How Do I Bake A Moist "from Scratch" Yellow Cake?

Decorating By cookielicious Updated 11 Jan 2006 , 4:21pm by cookielicious

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cookielicious Posted 10 Jan 2006 , 5:41pm
post #1 of 8

How do I go about making a from scratch yellow cake moist? I have tried different recipes and they seem to be okay, but not that "wow" factor I was looking for. What in the recipe is responsible for the moistness?

7 replies
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ntertayneme Posted 10 Jan 2006 , 5:46pm
post #2 of 8

I use a cake mix (Pillsbury) and the cake extender or the super enhancer from here... I get nothing but positive comments on how moist my cakes are... with all the added ingredients, I really should just bake from scratch lol

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hamie Posted 10 Jan 2006 , 5:51pm
post #3 of 8

I really like the butter cake from 911

It is my dh's only request

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dodibug Posted 10 Jan 2006 , 6:54pm
post #4 of 8

hamie, you're talking about right? they have some great stuff on that site!
wcgirl (and I don't want to start a scratch vs. mix war here! lol!!!) scratch cakes are going to be very different from box mixes. If you grew up on mixes, the scratch cakes will be very different to you. I'm trying to learn more about scratch cakes because I grew up on mixes and I use doctored mixes now but I would like to expand what I am able to do!

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bubblezmom Posted 10 Jan 2006 , 7:00pm
post #5 of 8

If you want an extremely moist cake, then use duncan hines cakemix. Cakemixes started out imitating scratch cakes, but have evolved into "wet" cakes that go well beyond the term moist. I have had a Duncan Hines cake mold instead of getting dry. You are simply not going to get that from a scratch cake.

I'm unclear what you mean by the "wow" factor. Do you mean flavor or moistness? The Cake Bible is a good place to start if you want to bake from scratch.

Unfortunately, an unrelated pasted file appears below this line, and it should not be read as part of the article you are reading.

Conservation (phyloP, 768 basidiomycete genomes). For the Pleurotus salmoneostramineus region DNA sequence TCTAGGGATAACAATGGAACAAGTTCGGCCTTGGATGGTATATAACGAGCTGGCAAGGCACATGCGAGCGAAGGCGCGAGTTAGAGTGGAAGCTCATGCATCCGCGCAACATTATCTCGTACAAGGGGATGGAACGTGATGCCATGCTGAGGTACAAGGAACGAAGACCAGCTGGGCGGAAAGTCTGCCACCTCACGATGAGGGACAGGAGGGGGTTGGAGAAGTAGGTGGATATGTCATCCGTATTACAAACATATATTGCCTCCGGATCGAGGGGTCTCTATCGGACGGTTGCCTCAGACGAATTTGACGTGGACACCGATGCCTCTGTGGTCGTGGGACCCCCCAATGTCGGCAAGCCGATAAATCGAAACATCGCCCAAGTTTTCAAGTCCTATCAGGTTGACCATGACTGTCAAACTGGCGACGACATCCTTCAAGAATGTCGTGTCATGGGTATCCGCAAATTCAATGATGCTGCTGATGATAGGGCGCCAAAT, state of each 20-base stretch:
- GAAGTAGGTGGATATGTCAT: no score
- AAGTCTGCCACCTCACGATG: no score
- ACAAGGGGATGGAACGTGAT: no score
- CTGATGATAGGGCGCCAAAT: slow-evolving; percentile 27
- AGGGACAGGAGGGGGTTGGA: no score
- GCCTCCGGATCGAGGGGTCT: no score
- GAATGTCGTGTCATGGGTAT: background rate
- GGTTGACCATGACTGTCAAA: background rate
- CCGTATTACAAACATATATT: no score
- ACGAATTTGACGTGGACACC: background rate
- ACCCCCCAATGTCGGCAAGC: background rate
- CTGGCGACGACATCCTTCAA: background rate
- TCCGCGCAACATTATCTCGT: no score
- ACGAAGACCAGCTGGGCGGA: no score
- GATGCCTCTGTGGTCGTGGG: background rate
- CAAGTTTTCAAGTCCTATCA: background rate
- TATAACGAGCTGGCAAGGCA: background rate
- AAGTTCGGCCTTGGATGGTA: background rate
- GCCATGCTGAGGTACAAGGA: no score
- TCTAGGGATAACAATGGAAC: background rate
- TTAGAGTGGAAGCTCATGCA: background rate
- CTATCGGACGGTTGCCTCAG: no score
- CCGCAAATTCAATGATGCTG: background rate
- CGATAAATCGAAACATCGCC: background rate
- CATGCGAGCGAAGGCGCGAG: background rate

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dodibug Posted 10 Jan 2006 , 7:04pm
post #6 of 8

I think I need to invest in the Cake Bible. I'm rebuilding my cookbook collection anyway so I can use that as an excuse!
I know what you mean about Duncan Hines! I am a Pillsbury kid but I had to use DH the other day and it was good but too moist for my taste. My Pillsbury is just the right balance for me!

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irisinbloom Posted 10 Jan 2006 , 8:58pm
post #7 of 8

I also am a Duncan Hines gal, but maybe for those who want to do or try scratch if anyone has a good scratch cake mix recipe we could share these recipes. I will start off with this one

Yellow Cake

This is probably America's favorite layer for any kind of cake; it is what the cake-mix people try to imitate and never get right.

Makes two 8-inch layers

2 1/4 cups sifted cake flour
2 1/2 teaspoons baking powder
1/4 teaspoon coarse kosher salt
1 1/2 sticks (3/4 cup) unsalted butter, softened
1 1/2 cups sugar
3 large eggs at room temperature
3/4 cup milk
1 teaspoon vanilla extract

Into a bowl sift together the flour, baking powder, and salt.

In a large bowl with an electric mixer cream the butter, add sugar gradually, beating, and beat the mixture until light and fluffy. Add the eggs, 1 at a time, beating well after each addition. Stir in the flour mixture and the milk alternately in batches, beginning and ending with dry ingredients, add the vanilla, and beat the batter until it is smooth.

Divide the batter between 2 lightly greased and floured 8x1 1/2-inch round cake pans, smoothing the top, rap each pan on a hard surface twice to expel any air bubbles.

Bake the layers in the middle of a preheated 350-degree F oven for 25 to 35 minutes, or until a tester inserted in center comes out clean and the layers pull away slightly from the sides of the pans. Let the layers cool in the pans on a rack for 8 minutes, run a thin knife around the edge of each pan, and invert the layers onto the racks. Let the layers cool completely.

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cookielicious Posted 11 Jan 2006 , 4:21pm
post #8 of 8

Thank you all for your replies and suggestions! I am going to try a few things today.
I do realize that cake mix cakes and scratch cakes are different. I was just trying to figure out what in the recipe makes a cake moist. I guess I am in search of that perfect recipe like everyone else!
I bought the "How Baking Works" book the other day and started reading it last night. It's like a textbook and has review questions at the end. I like to think I am schooling myself! It's very interesting and I know I am going to learn a lot from it. Particularly what ingredients do what...
Well, thanks again! This board is always so helpful! Especially to newbies like me!

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